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Identifier 000441429
Title Λευκοπενία – λεμφοκυττάρωση σε παιδιά και εφήβους : Πορεία – πρόγνωση παραπομπών σε Παιδοαιματολογική Κλινική
Alternative Title Leucopenia with lymphocytosis in childhood and adolescence
Author Αθανασόπουλος, Εμμανουήλ
Thesis advisor Στειακάκη, Ευτυχία
Reviewer Παπαδάκη, Ελένη
Ποντίκογλου, Χαράλαμπος
Abstract Introduction: Lymphocytosis refers to an increase in the number of lymphocytes in the blood. Absolute lymphocytosis is characterized by an increase in the lymphocyte count above the normal range; in children older than 12 years above the 4000/μL threshold and in younger children above 8000/μL. Relative lymphocytosis refers to an increase in the lymphocyte proportion relative to the white blood cell count. Lymphocytosis constitutes a common finding in children and adolescents. In the majority of cases, an underlying cause cannot be identified, and the condition is self-resolving, while less often, especially when associated with leukopenia and neutropenia, further investigation is warranted. The aim of our study is to investigate the epidemiological, clinical and laboratory characteristics of children and adolescents that have been evaluated in a tertiary hospital with lymphocytosis in a 5-year period. Patients and Methods: A retrospective cohort study was performed and demographic, clinical and laboratory data were collected from children and adolescents that were referred to the outpatient services of the Paediatric Haematology – Oncology Department of the University Hospital of Crete due to lymphocytosis. Statistical analysis was conducted using Graph Pad Prism version 9.1.2 ©. statistical software. Mann-Whitney test was used to compare categorical variables while continuous variables were compared by Fisher’s exact test. The odds ratios (OR) were calculated and a p value <0.05 was considered statistical significant. Results: A total of 103 patients with lymphocytosis were included in the study; 47 girls and 56 boys. The age range at diagnosis was 6.06 to 17.35 years old (mean 10.87 years). In 83.65% of cases no underlying cause was identified. Causes of lymphocytosis included: hypothyroidism in 7.77% of cases, viral infections (0.97% Epstein – Barr virus, 0.97% Mumps, 0.97% Adenovirus) and antiepileptic treatment (1.94% Valproic Acid, 0.97% Levetiracetam). One case was attributed to autoimmune condition and one case to Myelodysplastic syndrome. In most of the cases (73.79%), the lymphocytosis resolved within 16.14 months from the time of diagnosis. In addition, 41.75% had recovered on the first visit. Patients with lymphocytosis due to an underlying cause versus those without cause differed significantly in terms of white blood cell count (p value 0.01), mean absolute neutrophil count, (p value 0.006) and the mean absolute lymphocyte count, (p value 0.01). Also, patients whose lymphocytosis resolved versus those whose lymphocytosis remained differed significant in terms of older age at diagnosis and presence of relative lymphocytosis (p value 0.04 and p 0.008 respectively). Conclusions: In agreement with the existing literature, lymphocytosis in healthy children is often a self-resolving condition with good prognosis. Underlying causes are identified rarely and include endocrine, autoimmune, hematological conditions, viral infections and drugs. Low white blood cell count, low neutrophil and low lymphocyte count at diagnosis are more commonly associated with an underlying cause while older age at diagnosis and the presence of relative lymphocytosis are associated with full recovery.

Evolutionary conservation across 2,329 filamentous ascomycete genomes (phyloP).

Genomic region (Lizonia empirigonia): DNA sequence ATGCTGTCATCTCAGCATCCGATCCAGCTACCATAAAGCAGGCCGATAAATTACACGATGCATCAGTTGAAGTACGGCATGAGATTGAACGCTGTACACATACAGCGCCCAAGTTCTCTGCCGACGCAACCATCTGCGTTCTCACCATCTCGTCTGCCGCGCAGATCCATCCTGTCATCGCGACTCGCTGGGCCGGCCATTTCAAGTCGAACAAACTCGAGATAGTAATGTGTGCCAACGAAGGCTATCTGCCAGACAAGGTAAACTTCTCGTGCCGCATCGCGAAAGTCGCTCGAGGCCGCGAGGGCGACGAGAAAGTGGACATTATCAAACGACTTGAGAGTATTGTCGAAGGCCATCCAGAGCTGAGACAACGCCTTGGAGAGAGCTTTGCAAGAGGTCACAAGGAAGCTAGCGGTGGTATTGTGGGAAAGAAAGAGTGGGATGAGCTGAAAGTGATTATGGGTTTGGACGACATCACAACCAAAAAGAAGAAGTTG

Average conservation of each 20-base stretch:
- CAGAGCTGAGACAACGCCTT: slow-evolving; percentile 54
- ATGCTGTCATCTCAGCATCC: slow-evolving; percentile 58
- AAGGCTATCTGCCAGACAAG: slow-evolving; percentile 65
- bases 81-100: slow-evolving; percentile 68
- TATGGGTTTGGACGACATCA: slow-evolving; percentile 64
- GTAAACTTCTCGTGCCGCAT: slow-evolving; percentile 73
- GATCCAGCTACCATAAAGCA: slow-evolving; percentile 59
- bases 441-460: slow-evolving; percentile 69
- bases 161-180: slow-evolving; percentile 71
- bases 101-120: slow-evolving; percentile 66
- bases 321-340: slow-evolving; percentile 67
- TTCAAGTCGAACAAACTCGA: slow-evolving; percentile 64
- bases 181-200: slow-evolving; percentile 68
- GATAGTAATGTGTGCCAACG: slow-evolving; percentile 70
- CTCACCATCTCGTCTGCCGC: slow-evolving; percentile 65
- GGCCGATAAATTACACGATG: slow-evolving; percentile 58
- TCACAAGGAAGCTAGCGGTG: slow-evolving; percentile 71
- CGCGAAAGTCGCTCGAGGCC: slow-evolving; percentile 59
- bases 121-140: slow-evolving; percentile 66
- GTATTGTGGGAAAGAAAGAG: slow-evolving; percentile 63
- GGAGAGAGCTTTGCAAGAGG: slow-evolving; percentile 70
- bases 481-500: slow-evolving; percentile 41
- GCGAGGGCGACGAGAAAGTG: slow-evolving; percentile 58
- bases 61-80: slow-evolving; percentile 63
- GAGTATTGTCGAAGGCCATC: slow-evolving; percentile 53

Language Greek
Subject Prognosis
Underlinr causes
Work up
Issue date 2021-07-29
Collection   School/Department
  Type of Work--Post-graduate theses
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